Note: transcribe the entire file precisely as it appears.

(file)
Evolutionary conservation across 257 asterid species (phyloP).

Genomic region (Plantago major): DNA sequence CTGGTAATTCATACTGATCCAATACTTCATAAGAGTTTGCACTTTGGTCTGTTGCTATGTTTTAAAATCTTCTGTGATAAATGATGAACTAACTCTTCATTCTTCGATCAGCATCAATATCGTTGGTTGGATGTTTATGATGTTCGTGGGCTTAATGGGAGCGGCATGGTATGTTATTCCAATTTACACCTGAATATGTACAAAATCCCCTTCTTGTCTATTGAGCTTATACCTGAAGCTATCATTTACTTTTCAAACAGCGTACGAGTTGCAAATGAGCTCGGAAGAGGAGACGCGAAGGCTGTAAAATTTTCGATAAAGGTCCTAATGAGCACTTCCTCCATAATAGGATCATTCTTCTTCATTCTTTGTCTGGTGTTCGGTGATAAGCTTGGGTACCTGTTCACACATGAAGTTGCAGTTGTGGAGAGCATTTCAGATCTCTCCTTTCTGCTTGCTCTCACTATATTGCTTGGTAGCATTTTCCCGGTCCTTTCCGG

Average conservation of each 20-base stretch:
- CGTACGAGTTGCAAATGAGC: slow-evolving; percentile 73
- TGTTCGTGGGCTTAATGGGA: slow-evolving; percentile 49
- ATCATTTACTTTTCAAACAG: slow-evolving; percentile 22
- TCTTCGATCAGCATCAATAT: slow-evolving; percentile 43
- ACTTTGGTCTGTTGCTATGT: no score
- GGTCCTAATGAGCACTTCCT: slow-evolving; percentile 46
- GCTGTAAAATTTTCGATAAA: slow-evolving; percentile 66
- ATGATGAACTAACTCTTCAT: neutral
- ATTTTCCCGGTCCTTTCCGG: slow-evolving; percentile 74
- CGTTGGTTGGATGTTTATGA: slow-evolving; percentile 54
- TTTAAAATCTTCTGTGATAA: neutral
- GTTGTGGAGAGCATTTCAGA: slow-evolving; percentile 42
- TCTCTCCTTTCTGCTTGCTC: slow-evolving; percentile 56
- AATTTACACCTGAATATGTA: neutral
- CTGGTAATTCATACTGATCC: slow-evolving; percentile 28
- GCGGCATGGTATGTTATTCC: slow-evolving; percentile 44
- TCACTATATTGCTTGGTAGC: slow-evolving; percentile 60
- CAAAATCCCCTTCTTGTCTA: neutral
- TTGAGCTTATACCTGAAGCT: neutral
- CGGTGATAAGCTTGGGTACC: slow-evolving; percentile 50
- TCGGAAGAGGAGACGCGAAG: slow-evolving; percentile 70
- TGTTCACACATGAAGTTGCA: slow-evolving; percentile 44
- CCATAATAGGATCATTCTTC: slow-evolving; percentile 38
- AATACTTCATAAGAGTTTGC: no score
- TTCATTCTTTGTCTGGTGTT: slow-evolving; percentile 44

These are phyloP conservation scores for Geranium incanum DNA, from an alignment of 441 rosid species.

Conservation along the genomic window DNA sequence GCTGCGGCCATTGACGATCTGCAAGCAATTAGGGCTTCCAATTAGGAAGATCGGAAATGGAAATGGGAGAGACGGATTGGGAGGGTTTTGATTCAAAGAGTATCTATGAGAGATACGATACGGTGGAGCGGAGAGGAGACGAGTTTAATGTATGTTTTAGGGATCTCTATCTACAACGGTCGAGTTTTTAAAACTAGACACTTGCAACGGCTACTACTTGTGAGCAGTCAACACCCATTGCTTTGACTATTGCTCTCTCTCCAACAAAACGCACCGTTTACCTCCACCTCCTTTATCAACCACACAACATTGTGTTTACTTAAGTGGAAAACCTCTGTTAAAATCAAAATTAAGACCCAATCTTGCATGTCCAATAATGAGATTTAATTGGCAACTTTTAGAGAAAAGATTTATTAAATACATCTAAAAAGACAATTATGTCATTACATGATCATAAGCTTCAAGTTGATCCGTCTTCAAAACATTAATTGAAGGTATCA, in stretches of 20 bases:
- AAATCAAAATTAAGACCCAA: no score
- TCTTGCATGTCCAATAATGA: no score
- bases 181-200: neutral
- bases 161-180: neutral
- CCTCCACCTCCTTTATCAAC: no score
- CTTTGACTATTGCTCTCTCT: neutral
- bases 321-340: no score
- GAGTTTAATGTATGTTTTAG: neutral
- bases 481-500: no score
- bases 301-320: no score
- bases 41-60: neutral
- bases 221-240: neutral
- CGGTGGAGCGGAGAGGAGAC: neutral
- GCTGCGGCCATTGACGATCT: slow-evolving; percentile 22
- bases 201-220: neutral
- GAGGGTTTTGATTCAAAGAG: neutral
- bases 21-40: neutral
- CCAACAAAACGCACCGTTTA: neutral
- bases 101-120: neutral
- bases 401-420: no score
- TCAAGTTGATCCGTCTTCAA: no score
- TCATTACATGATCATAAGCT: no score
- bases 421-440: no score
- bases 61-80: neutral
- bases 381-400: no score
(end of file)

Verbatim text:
Evolutionary conservation across 257 asterid species (phyloP).

Genomic region (Plantago major): DNA sequence CTGGTAATTCATACTGATCCAATACTTCATAAGAGTTTGCACTTTGGTCTGTTGCTATGTTTTAAAATCTTCTGTGATAAATGATGAACTAACTCTTCATTCTTCGATCAGCATCAATATCGTTGGTTGGATGTTTATGATGTTCGTGGGCTTAATGGGAGCGGCATGGTATGTTATTCCAATTTACACCTGAATATGTACAAAATCCCCTTCTTGTCTATTGAGCTTATACCTGAAGCTATCATTTACTTTTCAAACAGCGTACGAGTTGCAAATGAGCTCGGAAGAGGAGACGCGAAGGCTGTAAAATTTTCGATAAAGGTCCTAATGAGCACTTCCTCCATAATAGGATCATTCTTCTTCATTCTTTGTCTGGTGTTCGGTGATAAGCTTGGGTACCTGTTCACACATGAAGTTGCAGTTGTGGAGAGCATTTCAGATCTCTCCTTTCTGCTTGCTCTCACTATATTGCTTGGTAGCATTTTCCCGGTCCTTTCCGG

Average conservation of each 20-base stretch:
- CGTACGAGTTGCAAATGAGC: slow-evolving; percentile 73
- TGTTCGTGGGCTTAATGGGA: slow-evolving; percentile 49
- ATCATTTACTTTTCAAACAG: slow-evolving; percentile 22
- TCTTCGATCAGCATCAATAT: slow-evolving; percentile 43
- ACTTTGGTCTGTTGCTATGT: no score
- GGTCCTAATGAGCACTTCCT: slow-evolving; percentile 46
- GCTGTAAAATTTTCGATAAA: slow-evolving; percentile 66
- ATGATGAACTAACTCTTCAT: neutral
- ATTTTCCCGGTCCTTTCCGG: slow-evolving; percentile 74
- CGTTGGTTGGATGTTTATGA: slow-evolving; percentile 54
- TTTAAAATCTTCTGTGATAA: neutral
- GTTGTGGAGAGCATTTCAGA: slow-evolving; percentile 42
- TCTCTCCTTTCTGCTTGCTC: slow-evolving; percentile 56
- AATTTACACCTGAATATGTA: neutral
- CTGGTAATTCATACTGATCC: slow-evolving; percentile 28
- GCGGCATGGTATGTTATTCC: slow-evolving; percentile 44
- TCACTATATTGCTTGGTAGC: slow-evolving; percentile 60
- CAAAATCCCCTTCTTGTCTA: neutral
- TTGAGCTTATACCTGAAGCT: neutral
- CGGTGATAAGCTTGGGTACC: slow-evolving; percentile 50
- TCGGAAGAGGAGACGCGAAG: slow-evolving; percentile 70
- TGTTCACACATGAAGTTGCA: slow-evolving; percentile 44
- CCATAATAGGATCATTCTTC: slow-evolving; percentile 38
- AATACTTCATAAGAGTTTGC: no score
- TTCATTCTTTGTCTGGTGTT: slow-evolving; percentile 44

These are phyloP conservation scores for Geranium incanum DNA, from an alignment of 441 rosid species.

Conservation along the genomic window DNA sequence GCTGCGGCCATTGACGATCTGCAAGCAATTAGGGCTTCCAATTAGGAAGATCGGAAATGGAAATGGGAGAGACGGATTGGGAGGGTTTTGATTCAAAGAGTATCTATGAGAGATACGATACGGTGGAGCGGAGAGGAGACGAGTTTAATGTATGTTTTAGGGATCTCTATCTACAACGGTCGAGTTTTTAAAACTAGACACTTGCAACGGCTACTACTTGTGAGCAGTCAACACCCATTGCTTTGACTATTGCTCTCTCTCCAACAAAACGCACCGTTTACCTCCACCTCCTTTATCAACCACACAACATTGTGTTTACTTAAGTGGAAAACCTCTGTTAAAATCAAAATTAAGACCCAATCTTGCATGTCCAATAATGAGATTTAATTGGCAACTTTTAGAGAAAAGATTTATTAAATACATCTAAAAAGACAATTATGTCATTACATGATCATAAGCTTCAAGTTGATCCGTCTTCAAAACATTAATTGAAGGTATCA, in stretches of 20 bases:
- AAATCAAAATTAAGACCCAA: no score
- TCTTGCATGTCCAATAATGA: no score
- bases 181-200: neutral
- bases 161-180: neutral
- CCTCCACCTCCTTTATCAAC: no score
- CTTTGACTATTGCTCTCTCT: neutral
- bases 321-340: no score
- GAGTTTAATGTATGTTTTAG: neutral
- bases 481-500: no score
- bases 301-320: no score
- bases 41-60: neutral
- bases 221-240: neutral
- CGGTGGAGCGGAGAGGAGAC: neutral
- GCTGCGGCCATTGACGATCT: slow-evolving; percentile 22
- bases 201-220: neutral
- GAGGGTTTTGATTCAAAGAG: neutral
- bases 21-40: neutral
- CCAACAAAACGCACCGTTTA: neutral
- bases 101-120: neutral
- bases 401-420: no score
- TCAAGTTGATCCGTCTTCAA: no score
- TCATTACATGATCATAAGCT: no score
- bases 421-440: no score
- bases 61-80: neutral
- bases 381-400: no score